To The Editor,

It’s funny. Whenever I start to write something for The Review, I always have the same CD playing. It was a gift from someone when I was on the road protesting two years ago. I think it’s something by “Stampeding Turtles”. It just seems to fit the mood.

I had a visit from Louise Sproule earlier today. She asked me what I thought about while I stood out in the cold. It’s always something different, yet always just the same. This week it was the thought of how lucky we are by having our local papers like The Review, The Glengarry News, The Carillon, The Tribune, when so many other small towns have lost theirs.

These papers that are so vital to the very fabric of life in a small town. Apart from births and deaths, or who just turned 70, or local businesses having a chance to advertise to the very people they deal with — all that is fine, but what’s really special is the truth being put into print about political, agricultural and local events that affect us all.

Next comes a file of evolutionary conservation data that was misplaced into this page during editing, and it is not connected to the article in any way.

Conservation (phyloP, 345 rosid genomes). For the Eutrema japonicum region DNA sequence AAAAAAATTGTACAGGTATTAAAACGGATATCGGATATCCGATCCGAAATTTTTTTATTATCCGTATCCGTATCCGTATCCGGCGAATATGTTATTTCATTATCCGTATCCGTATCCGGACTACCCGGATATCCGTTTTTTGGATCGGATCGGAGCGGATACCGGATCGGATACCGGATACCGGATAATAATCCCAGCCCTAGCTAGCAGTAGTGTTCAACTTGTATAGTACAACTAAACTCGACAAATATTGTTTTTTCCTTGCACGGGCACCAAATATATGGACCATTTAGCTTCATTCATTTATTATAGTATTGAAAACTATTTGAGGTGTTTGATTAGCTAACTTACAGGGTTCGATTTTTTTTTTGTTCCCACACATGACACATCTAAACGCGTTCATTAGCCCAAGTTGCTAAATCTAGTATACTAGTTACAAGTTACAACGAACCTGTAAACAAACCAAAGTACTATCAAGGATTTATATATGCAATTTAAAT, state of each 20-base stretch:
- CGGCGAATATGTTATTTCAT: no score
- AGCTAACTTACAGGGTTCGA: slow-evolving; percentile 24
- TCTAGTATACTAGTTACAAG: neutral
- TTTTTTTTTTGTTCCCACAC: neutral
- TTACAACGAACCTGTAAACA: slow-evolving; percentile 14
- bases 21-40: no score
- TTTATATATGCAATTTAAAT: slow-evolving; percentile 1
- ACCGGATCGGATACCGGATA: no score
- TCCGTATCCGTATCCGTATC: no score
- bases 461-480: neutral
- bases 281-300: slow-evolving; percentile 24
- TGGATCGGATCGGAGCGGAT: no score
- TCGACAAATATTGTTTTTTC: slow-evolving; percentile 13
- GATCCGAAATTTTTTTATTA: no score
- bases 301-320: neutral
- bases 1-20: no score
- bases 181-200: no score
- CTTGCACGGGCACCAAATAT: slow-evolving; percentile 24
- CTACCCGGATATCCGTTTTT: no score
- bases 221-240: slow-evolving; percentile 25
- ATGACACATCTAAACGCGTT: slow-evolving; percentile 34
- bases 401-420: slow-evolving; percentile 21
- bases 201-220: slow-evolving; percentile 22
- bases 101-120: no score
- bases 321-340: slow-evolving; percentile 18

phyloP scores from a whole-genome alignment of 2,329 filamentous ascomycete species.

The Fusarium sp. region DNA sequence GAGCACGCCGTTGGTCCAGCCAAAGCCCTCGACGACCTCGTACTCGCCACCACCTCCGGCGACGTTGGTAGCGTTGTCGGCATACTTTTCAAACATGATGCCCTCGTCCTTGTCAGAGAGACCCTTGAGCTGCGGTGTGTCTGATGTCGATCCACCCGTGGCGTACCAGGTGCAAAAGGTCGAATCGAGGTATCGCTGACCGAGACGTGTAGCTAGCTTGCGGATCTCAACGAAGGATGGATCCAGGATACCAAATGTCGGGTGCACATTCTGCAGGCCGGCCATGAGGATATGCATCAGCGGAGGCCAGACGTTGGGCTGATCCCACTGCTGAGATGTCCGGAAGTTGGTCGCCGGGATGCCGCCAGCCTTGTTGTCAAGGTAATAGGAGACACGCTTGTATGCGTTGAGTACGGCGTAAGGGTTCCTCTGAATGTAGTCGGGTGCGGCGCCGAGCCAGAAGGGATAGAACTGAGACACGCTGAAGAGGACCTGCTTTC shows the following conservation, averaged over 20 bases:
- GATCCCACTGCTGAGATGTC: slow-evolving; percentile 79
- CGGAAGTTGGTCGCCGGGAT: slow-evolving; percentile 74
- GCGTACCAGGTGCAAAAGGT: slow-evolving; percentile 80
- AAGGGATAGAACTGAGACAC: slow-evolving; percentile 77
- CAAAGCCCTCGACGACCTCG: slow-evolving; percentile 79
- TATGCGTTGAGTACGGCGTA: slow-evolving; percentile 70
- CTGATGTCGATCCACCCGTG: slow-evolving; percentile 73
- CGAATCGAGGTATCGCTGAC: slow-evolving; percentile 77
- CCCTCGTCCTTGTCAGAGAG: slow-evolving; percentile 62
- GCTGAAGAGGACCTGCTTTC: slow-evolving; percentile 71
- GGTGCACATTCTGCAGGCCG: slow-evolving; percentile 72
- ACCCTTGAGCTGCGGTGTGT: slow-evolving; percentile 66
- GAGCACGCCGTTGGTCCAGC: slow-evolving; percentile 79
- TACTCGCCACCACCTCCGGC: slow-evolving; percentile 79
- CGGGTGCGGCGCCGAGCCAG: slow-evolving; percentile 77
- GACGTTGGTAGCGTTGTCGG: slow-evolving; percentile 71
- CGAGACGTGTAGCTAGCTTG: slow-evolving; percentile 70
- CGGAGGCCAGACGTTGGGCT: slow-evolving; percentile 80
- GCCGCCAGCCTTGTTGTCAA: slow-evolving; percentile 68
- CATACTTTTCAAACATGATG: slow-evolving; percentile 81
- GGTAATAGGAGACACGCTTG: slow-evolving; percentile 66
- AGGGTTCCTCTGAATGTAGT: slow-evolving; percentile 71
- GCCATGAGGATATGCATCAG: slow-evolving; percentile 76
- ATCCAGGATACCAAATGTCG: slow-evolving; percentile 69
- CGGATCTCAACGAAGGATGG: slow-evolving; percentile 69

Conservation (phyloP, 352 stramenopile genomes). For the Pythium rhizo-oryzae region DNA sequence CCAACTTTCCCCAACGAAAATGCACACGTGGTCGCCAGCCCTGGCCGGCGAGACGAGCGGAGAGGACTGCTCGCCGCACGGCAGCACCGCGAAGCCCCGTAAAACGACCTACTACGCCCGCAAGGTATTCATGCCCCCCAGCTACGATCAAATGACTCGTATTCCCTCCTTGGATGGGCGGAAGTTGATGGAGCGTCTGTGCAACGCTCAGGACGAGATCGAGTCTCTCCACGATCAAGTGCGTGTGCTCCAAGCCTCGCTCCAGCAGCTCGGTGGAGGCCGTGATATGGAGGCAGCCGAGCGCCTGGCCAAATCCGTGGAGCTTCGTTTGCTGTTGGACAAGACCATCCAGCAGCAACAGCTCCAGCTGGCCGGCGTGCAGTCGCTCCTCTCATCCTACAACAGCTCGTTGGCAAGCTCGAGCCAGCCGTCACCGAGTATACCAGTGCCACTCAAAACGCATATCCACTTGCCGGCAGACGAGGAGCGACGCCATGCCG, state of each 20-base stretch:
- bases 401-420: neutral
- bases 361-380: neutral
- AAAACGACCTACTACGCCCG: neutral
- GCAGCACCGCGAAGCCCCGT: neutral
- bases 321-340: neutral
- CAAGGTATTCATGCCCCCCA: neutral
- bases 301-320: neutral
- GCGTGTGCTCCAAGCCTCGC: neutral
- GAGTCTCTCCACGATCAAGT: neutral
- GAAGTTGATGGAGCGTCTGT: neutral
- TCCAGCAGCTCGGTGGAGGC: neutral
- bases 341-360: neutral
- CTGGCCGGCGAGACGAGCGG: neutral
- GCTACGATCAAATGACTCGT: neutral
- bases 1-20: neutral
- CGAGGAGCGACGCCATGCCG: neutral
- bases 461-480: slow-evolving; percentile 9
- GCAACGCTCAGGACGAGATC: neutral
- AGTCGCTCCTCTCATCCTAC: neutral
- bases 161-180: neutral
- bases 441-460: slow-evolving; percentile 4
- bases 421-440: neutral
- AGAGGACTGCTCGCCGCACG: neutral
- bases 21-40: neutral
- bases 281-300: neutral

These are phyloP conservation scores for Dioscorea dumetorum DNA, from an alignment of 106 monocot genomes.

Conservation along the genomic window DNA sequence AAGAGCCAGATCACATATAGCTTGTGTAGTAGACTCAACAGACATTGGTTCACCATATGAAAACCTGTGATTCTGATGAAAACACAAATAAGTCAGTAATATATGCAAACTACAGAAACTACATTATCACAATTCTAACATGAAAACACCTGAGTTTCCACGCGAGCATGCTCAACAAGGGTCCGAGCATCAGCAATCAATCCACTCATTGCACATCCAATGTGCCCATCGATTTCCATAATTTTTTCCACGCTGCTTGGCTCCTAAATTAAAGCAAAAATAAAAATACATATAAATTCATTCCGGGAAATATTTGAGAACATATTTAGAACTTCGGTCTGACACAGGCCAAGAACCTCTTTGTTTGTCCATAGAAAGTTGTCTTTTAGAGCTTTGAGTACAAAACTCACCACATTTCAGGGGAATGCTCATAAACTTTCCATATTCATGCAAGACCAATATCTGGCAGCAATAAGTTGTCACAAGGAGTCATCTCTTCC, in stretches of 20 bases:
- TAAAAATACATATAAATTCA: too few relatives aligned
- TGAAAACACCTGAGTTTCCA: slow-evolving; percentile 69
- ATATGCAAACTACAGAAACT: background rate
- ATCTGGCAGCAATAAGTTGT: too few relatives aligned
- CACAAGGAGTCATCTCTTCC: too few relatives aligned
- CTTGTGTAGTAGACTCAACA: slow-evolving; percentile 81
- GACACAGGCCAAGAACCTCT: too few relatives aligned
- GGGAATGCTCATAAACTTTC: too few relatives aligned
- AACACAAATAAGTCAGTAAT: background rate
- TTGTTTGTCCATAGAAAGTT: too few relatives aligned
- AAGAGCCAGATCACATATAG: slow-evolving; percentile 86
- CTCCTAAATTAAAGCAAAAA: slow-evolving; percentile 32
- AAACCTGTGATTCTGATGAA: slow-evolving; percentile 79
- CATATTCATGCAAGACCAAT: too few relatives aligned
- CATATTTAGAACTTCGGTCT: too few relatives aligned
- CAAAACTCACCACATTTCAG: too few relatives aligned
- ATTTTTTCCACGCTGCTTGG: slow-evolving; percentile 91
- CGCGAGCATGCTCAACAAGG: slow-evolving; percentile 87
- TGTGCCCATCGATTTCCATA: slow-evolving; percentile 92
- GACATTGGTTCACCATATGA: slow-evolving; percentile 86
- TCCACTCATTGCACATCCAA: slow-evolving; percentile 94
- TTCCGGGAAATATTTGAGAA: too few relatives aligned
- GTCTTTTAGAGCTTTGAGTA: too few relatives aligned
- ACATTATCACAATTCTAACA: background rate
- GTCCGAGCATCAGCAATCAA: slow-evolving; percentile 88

Think about it. The corporate world is responsible for the loss of hundreds of small newspapers over the years, and it seems with the blessing of our government, that way they will have control of what we read about, what we hear about and when we hear about it.

Fake news is flooding our high-tech world and so much of it is leaving us brain-dead over issues that should be important to us, which is what the powers that be really want.

If you think that subliminal suggestion isn’t being used, then you’re just plain stupid. The corporate world, by using it, is making a gazillion million billion dollars. It might be illegal and unethical to use it, but only if you get caught. Think about that while you’re watching your smart TV, which is watching you.

I think when I drop this letter off at The Review this afternoon, I’m going to sign up for a subscription. It will be my first one, because I’d hate to lose the chance of having something tangible of paper and print in my hands put together by hard-working devoted employees who treat us to truth and honesty in a world that ain’t so.

Andy Perreault,

Vankleek Hill